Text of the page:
Claire is not only a fellow lover of strong coffee, but she loves knitting and crocheting with chunky yarn! Her patterns use traditional techniques styled with a modern minimalist twist that will help conscious makers avoid excessive waste! She’s been featured in well-known publications, and her work tells a story. She’d love to help you create your story, so without feather ado, let’s chat with Claire King! Oh, and stick around until the end! Claire is sharing with all Sweet Bird Crochet readers a FREE crochet cardigan pattern!!
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When did you learn to crochet, and what was your “why” for learning crochet?
I learned to crochet when a friend was teaching classes in 2014, and that was that – I was instantly addicted!
What was your first crochet design? Could you share the inspiration behind the design?
My first design was a simple mobius-shaped cowl, which used different weight scrap yarn from my stash to create stitches in various gauges and colours. I’ve come a long way since then!
Could you describe your design process?
I get inspiration from all over the place! I’ve always loved fashion (including dressing up in my parent’s clothes when I was a toddler!) But in today’s fast fashion culture, it can be difficult to find the high-quality handcrafted products that you’re searching for to create a unique and luxurious look for your home and your wardrobe.
Sometimes, I see something as I’m out walking or when I’m shopping with my teenage daughter (a regular occurrence!) in magazines or social media, and I spend far too much time on Pinterest!
Once I have an idea in my head, it may be a small detail that inspires a stitch pattern, the drape of a fabric, or the way that leaves are moving in the breeze. I let my imagination go mad and sketch out some ideas – it’s important not to constrict your creativity here. Just sketch anything that pops up in your head. My favourite ideas are then translated into swatches to see if I can replicate them in yarn. Often, I have beautiful swatches, but they would not be easy for a beginner to crochet, so they are put to one side to concentrate on simple but modern designs that anyone can create.
Tell us about a time when you got “stuck” in the creative process. How did it challenge you, and what was hatched from it?
Sweaters and cardigans are what light my fire when it comes to crochet design. Moving from simple designs with boatnecks to creating designs with interesting shapes or techniques that will fit the crocheter well but are still very easy to make was a big step. I took a very in-depth sweater design course, which was written for knitters, but I could transfer the treasury of skills I learned to crochet too. It really built my confidence in how garments can be constructed for all body shapes and in different styles, so now I’m able to let my imagination run more freely without worrying that I may not be able to recreate the idea in my head.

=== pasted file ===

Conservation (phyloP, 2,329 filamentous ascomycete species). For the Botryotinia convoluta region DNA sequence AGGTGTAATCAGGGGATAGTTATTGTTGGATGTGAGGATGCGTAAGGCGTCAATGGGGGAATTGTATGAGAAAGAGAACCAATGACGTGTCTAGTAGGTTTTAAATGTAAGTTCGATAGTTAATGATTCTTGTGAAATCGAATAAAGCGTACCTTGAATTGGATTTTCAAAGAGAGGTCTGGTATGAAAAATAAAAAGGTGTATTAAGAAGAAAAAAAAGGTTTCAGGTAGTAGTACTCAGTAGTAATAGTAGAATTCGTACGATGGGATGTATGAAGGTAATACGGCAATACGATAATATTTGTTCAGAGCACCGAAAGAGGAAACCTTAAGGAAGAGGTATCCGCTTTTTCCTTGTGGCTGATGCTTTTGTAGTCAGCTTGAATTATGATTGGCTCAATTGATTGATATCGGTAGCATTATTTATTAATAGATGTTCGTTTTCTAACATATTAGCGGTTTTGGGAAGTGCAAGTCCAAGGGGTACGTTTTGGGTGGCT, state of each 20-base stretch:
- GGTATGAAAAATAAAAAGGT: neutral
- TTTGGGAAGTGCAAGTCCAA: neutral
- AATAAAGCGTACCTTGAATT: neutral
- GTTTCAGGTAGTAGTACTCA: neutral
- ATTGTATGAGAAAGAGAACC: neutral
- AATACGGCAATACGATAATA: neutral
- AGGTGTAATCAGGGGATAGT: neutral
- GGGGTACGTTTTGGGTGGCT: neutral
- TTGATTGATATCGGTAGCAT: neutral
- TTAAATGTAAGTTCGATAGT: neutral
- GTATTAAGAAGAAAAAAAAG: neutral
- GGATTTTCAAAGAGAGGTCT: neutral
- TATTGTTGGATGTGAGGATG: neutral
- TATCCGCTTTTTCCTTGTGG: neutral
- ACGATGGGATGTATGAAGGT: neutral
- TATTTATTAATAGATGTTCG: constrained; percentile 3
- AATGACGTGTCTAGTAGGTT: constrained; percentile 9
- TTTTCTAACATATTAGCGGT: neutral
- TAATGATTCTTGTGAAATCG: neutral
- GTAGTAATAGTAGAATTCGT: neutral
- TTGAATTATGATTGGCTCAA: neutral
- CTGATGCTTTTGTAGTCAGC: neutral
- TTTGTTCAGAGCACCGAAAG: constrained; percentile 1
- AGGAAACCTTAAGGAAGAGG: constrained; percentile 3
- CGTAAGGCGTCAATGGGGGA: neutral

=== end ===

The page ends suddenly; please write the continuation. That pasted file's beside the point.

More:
Do you have a small business? If so, share about your business.
I set up my business to help me deal with the grief of losing my beloved dad very suddenly in 2016. We had a special connection, and the sudden hole left me adrift.
KingAndEye is my way of helping me to focus; I’m able to do something I love while still feeling connected with my dad, who always encouraged me to be creative. His mum also created patterns that were published in the 1960s and 70s, so it’s great to know I’m following in her footsteps.
Do you teach others how to crochet? Do you teach online or in person?
I have tutorials as part of the free patterns on the blog (www.kingandeye.co.uk), and there are video tutorials for my paid patterns on YouTube https://www.youtube.com/channel/UCb7c1ZYSA66GzORaRk1eSmw
What’s your favorite item to crochet?
I’m always cold, so chunky sweaters and cardigans are my go-to favourites. More recently, I have created some lighter summer tees and sweaters, which are exciting my imagination in another way. You might see more of these in the future!
What are your favorite resources in your crochet toolbox?
It really depends on what I’m working on at the time, and it could be anything from technical websites such as the Craft Yarn Council to ensure I’m working to industry standards to simple stitch markers that can be endlessly useful when working out stitch placement on a new design.
What’s the most challenging part of being a small business owner?
Many of us work as solopreneurs and have to play all the roles in a business, some of which we excel at, some we aren’t so great at. It can be difficult to balance these demands with family life. Don’t feel as though you need to do everything at the beginning, and it can be very disconcerting to see other businesses growing successfully. Just remember, you’re probably only seeing the gloss and not the chaos and failures that are going on behind the scenes. We all take it one small step at a time.